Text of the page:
Bush Considers Weakening War Crimes Act
The Bush administration has drafted amendments to a war crimes law that would eliminate the risk of prosecution for political appointees, CIA officers and former military personnel for humiliating or degrading war prisoners, according to U.S. officials and a copy of the amendments. Officials say the amendments would alter a U.S. law passed in the mid-1990s that criminalized violations of the Geneva Conventions, a set of international treaties governing military conduct in wartime. The conventions generally bar the cruel, humiliating and degrading treatment of wartime prisoners without spelling out what all those terms mean. The draft U.S. amendments to the War Crimes Act would narrow the scope of potential criminal prosecutions to 10 specific categories of illegal acts against detainees during a war, including torture, murder, rape and hostage-taking.
While it makes sense to change the law to ensure that government employees carrying out their assigned duties are not subject to criminal prosecution for so doing, this would be a tragic mistake.
The problem is not that existing law is too strict but that the policy in question is wrongheaded. Following the Geneva Conventions is not only something the United States is obligated to do–indeed, the Constitution explicitly states that simple legislation can not override treaty commitments–but unquestionably in our own best interests.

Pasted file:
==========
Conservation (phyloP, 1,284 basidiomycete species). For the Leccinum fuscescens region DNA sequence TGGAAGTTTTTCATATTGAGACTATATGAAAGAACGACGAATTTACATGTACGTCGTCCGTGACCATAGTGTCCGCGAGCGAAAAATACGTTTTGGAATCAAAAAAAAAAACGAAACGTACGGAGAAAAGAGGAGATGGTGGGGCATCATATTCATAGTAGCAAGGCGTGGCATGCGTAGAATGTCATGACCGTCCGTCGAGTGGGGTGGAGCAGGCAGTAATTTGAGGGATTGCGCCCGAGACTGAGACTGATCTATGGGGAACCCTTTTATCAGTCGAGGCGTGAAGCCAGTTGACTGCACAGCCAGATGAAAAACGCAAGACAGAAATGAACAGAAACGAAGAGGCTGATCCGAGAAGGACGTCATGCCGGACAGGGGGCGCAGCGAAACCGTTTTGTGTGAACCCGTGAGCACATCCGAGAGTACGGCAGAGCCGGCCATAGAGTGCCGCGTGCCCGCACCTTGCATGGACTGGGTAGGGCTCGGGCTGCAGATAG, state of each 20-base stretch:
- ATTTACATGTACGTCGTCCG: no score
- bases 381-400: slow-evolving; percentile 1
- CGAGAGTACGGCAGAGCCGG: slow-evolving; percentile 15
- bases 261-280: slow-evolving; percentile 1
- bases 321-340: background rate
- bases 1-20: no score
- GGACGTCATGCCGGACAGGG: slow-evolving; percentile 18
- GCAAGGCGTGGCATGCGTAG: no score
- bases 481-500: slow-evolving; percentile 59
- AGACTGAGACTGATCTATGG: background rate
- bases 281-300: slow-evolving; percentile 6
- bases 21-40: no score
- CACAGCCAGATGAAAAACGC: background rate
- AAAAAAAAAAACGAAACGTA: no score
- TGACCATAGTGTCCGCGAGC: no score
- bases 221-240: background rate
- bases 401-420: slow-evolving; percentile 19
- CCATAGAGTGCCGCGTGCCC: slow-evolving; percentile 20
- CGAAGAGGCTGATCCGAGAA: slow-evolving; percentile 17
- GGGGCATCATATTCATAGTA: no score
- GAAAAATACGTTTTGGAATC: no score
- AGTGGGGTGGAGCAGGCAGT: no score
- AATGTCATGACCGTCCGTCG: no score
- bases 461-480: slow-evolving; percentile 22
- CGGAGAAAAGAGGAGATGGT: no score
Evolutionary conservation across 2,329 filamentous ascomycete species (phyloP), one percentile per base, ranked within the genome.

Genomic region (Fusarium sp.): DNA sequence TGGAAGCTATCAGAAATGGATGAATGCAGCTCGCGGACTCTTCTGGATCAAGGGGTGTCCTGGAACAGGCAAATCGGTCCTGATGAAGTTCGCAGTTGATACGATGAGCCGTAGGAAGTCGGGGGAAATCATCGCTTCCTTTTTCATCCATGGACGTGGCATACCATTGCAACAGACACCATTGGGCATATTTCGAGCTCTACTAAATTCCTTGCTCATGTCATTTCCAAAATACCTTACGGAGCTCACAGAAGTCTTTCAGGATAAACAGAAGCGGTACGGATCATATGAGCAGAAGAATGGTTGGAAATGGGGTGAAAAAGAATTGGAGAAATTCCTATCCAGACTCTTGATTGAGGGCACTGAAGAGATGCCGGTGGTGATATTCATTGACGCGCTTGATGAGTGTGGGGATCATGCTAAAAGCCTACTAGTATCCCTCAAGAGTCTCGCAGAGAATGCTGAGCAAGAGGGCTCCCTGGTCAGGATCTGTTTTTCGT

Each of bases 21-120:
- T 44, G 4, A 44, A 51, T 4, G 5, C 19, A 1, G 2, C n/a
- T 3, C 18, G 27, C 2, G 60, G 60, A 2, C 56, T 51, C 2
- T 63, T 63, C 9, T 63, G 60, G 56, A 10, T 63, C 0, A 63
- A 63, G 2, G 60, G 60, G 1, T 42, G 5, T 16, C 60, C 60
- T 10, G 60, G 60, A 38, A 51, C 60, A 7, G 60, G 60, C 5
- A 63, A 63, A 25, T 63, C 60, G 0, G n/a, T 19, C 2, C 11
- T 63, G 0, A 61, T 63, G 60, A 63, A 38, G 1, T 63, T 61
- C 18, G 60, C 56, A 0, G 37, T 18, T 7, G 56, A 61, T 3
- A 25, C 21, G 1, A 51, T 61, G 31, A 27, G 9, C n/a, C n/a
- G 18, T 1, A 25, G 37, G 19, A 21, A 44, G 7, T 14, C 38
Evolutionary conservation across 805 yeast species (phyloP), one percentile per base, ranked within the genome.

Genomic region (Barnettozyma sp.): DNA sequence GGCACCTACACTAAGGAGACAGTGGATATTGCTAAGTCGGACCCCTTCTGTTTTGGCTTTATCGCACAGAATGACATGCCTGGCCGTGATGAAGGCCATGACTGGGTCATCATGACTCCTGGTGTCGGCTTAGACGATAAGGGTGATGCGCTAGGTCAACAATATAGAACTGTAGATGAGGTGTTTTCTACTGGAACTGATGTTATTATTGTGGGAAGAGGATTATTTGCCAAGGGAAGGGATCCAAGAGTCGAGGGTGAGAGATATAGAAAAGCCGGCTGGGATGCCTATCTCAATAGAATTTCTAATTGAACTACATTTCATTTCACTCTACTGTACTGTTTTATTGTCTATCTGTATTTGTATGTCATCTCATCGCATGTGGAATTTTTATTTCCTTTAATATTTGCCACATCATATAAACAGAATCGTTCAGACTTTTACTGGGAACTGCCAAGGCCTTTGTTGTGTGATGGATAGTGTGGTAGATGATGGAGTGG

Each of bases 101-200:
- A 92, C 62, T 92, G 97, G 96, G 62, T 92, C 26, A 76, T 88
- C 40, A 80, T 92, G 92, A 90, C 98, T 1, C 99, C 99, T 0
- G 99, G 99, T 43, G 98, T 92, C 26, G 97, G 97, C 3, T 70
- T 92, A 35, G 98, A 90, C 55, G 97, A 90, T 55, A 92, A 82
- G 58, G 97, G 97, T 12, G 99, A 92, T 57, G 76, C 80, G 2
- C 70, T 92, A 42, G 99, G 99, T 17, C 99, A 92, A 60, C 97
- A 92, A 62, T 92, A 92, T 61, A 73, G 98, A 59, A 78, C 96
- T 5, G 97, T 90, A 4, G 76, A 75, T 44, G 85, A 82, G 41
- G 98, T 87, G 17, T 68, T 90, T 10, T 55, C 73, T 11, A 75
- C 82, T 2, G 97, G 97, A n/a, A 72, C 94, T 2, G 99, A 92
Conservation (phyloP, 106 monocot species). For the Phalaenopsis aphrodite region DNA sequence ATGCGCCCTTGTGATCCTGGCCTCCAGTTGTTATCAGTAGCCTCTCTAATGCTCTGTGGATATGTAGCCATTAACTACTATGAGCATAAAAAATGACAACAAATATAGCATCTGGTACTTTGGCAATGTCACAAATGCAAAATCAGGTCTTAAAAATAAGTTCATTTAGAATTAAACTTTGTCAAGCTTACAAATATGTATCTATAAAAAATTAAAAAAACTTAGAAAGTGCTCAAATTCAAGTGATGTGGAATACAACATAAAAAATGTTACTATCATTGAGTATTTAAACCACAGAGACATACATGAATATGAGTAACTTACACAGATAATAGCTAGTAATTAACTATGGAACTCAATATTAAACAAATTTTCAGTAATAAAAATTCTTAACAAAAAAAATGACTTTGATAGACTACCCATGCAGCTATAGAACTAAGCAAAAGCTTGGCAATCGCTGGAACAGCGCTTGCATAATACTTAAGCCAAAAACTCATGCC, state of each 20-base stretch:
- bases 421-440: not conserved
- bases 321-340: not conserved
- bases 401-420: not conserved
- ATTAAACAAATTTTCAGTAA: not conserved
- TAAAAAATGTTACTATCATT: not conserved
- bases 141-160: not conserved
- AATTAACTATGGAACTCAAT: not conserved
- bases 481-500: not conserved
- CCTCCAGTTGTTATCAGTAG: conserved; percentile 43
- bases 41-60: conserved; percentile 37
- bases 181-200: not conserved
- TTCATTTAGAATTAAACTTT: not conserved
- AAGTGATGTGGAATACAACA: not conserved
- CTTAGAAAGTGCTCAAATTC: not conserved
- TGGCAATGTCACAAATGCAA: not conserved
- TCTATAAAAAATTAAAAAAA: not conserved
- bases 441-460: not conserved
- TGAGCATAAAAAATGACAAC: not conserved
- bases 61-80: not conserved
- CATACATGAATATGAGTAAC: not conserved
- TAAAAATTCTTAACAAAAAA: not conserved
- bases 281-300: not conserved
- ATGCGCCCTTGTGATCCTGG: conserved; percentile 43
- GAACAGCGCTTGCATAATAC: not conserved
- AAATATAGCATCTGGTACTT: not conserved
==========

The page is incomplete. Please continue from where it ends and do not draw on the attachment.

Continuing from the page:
Gary Farber gets it right:
Because if American power to engage in forced nakedness of prisoners, to put them on dog leashes and in women’s underwear isn’t preserved, god help the survival of our nation. And its ideals.
If America isn’t about putting people on dog leashes and in women’s underwear, what is it about?
Ironically, this comes from an administration that quite rightly ensured that the perpetrators of Abu Ghraib–although not their direct chain of command–were punished for dishonoring their uniform and setting back our cause in Iraq considerably. Hint: This is not helping.
Susie Madrak, meanwhile, sees a darker motive here: “The fact that they’re doing this now does seem to indicate they’re, oh, a little concerned about November’s midterms, doesn’t it?” Even in the crazy political climate we’re in, I don’t think they’re seriously worried about high level officials being prosecuted for exercising their judgment in national security matters.
UPDATE: In the comments below, Susie points to a May 2004 Newsweek story about a 2002 internal memo from then-WH Cousel Alberto Gonzales suggesting he was in fact worried about this possibility.
In the memo, the White House lawyer focused on a little known 1996 law passed by Congress, known as the War Crimes Act, that banned any Americans from committing war crimes—defined in part as “grave breaches” of the Geneva Conventions. Noting that the law applies to “U.S. officials” and that punishments for violators “include the death penalty,” Gonzales told Bush that “it was difficult to predict with confidence” how Justice Department prosecutors might apply the law in the future. This was especially the case given that some of the language in the Geneva Conventions—such as that outlawing “outrages upon personal dignity” and “inhuman treatment” of prisoners—was “undefined.”
Interesting. I’m sure I read that at the time, although there’s nothing in the blog archives about it, but I’d long forgotten it. Lawyers are paid to cover all the bases but, from a pure practical politics sense, I still believe my original assessment correct.
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